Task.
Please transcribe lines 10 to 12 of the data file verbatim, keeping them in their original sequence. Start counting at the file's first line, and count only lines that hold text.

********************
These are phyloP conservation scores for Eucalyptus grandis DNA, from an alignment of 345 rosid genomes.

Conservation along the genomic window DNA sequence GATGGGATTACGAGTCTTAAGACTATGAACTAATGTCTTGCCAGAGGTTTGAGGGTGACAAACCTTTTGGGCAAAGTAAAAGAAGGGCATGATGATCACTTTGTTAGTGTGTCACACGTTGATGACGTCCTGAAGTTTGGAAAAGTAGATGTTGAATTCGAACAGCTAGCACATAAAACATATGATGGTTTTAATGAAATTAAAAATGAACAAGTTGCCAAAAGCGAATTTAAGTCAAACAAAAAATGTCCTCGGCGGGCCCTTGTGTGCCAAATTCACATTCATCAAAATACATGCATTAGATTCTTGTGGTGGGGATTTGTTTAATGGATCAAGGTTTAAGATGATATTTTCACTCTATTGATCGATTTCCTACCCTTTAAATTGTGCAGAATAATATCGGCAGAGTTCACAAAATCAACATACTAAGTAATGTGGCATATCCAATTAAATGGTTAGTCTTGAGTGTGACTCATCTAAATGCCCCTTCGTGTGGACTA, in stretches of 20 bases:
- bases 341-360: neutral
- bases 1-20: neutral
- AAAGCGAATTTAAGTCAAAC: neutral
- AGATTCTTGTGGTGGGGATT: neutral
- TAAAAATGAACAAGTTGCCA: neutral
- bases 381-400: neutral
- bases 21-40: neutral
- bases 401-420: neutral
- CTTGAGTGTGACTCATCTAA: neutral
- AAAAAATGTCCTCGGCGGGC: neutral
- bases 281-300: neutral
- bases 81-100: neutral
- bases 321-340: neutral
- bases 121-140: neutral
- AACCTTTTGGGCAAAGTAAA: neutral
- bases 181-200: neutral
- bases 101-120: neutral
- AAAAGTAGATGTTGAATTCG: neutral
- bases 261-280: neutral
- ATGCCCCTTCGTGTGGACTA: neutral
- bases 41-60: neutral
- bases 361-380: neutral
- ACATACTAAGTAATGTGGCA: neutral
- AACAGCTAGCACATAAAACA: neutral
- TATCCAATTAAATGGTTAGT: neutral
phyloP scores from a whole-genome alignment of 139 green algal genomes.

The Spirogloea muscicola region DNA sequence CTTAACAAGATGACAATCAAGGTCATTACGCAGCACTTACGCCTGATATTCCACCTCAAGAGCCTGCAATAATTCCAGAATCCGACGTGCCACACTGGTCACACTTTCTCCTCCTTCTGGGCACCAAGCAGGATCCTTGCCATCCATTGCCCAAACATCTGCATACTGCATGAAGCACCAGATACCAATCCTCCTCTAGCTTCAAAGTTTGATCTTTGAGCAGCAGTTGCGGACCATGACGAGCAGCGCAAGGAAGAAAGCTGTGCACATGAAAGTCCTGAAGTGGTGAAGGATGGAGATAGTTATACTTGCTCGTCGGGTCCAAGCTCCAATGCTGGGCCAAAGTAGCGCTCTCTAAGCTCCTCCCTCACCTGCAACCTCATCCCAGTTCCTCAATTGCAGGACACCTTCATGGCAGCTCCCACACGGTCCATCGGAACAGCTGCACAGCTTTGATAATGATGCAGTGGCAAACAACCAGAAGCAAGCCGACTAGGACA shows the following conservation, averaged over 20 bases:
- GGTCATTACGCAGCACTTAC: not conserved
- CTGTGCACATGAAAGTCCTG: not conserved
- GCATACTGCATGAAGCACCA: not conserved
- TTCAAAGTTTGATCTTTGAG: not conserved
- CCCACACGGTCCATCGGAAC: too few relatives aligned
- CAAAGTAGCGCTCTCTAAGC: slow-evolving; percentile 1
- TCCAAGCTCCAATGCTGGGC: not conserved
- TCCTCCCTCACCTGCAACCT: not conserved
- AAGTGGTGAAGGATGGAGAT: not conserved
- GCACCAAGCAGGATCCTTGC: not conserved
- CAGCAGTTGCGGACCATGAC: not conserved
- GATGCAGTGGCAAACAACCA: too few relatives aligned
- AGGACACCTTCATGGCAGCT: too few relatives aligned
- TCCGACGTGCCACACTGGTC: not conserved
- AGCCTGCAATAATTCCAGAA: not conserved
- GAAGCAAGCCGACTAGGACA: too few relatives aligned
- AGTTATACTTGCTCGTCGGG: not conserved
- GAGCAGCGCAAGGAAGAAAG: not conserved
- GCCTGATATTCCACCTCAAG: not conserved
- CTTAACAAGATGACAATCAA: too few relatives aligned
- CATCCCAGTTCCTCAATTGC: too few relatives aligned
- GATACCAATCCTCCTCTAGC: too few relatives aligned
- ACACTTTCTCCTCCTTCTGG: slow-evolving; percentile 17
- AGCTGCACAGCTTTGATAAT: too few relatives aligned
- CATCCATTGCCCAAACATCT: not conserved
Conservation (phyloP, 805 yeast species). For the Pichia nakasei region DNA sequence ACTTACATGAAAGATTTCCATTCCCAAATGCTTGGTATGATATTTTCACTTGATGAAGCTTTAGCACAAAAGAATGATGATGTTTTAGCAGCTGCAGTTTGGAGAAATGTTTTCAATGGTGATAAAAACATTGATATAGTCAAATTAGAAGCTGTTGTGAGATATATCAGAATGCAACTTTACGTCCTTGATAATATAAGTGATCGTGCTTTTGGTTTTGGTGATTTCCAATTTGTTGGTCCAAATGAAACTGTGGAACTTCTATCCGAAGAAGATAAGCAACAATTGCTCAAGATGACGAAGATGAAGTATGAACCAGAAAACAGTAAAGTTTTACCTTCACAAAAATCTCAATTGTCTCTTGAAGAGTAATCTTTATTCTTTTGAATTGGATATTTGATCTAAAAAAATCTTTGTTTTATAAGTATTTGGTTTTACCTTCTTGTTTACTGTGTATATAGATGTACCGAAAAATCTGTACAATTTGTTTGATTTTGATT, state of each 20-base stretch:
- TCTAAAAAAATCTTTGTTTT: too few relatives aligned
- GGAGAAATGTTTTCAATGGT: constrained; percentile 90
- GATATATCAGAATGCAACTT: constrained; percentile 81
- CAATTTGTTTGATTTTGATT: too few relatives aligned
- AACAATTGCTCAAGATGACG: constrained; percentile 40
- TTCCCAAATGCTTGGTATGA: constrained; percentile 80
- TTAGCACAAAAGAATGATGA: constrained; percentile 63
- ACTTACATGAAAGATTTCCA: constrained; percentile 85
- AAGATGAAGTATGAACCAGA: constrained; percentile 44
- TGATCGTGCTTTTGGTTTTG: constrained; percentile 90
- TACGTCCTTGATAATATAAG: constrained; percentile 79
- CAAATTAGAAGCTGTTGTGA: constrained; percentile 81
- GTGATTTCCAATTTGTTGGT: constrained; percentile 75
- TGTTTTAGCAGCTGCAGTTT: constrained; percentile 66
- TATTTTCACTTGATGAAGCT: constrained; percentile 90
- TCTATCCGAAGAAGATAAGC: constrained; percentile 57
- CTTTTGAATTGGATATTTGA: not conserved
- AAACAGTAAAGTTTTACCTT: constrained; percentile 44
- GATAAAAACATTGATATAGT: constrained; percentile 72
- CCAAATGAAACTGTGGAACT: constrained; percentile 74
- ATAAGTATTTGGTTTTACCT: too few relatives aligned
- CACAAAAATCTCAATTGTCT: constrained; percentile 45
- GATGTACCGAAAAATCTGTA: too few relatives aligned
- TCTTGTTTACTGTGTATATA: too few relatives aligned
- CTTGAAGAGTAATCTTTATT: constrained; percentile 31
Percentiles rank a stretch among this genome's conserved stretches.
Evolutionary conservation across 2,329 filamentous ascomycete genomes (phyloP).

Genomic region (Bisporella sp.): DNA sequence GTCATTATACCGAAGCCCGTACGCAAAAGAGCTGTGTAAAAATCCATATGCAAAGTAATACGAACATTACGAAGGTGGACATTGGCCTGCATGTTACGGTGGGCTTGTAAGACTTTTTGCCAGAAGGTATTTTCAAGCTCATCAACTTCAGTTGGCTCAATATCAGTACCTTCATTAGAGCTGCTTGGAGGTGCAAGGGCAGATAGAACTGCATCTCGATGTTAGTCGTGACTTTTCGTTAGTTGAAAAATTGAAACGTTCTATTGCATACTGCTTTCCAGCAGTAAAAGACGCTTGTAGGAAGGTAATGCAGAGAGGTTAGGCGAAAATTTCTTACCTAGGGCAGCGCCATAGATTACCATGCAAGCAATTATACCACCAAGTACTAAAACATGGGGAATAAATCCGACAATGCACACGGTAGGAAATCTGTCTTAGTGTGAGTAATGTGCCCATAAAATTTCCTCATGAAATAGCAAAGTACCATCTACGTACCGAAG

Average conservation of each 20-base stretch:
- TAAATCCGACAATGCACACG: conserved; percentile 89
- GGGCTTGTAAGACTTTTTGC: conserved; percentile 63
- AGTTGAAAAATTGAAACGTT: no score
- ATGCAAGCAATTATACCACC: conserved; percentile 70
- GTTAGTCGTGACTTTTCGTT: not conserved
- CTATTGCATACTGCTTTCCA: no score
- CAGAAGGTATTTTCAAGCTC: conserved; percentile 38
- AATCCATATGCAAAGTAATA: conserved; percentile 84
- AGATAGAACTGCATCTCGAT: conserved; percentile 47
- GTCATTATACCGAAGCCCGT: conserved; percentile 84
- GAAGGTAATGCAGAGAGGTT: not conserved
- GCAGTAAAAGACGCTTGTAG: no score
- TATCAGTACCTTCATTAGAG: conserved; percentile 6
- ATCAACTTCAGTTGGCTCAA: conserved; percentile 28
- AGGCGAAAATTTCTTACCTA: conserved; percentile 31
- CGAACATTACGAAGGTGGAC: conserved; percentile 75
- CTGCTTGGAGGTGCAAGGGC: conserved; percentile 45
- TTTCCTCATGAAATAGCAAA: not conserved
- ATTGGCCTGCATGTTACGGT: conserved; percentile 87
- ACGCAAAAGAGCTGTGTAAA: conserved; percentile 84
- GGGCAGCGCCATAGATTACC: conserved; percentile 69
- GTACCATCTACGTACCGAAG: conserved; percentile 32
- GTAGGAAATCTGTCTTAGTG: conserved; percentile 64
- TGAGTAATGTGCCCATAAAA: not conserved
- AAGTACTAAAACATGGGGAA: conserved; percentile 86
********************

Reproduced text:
- bases 401-420: neutral
- CTTGAGTGTGACTCATCTAA: neutral
- AAAAAATGTCCTCGGCGGGC: neutral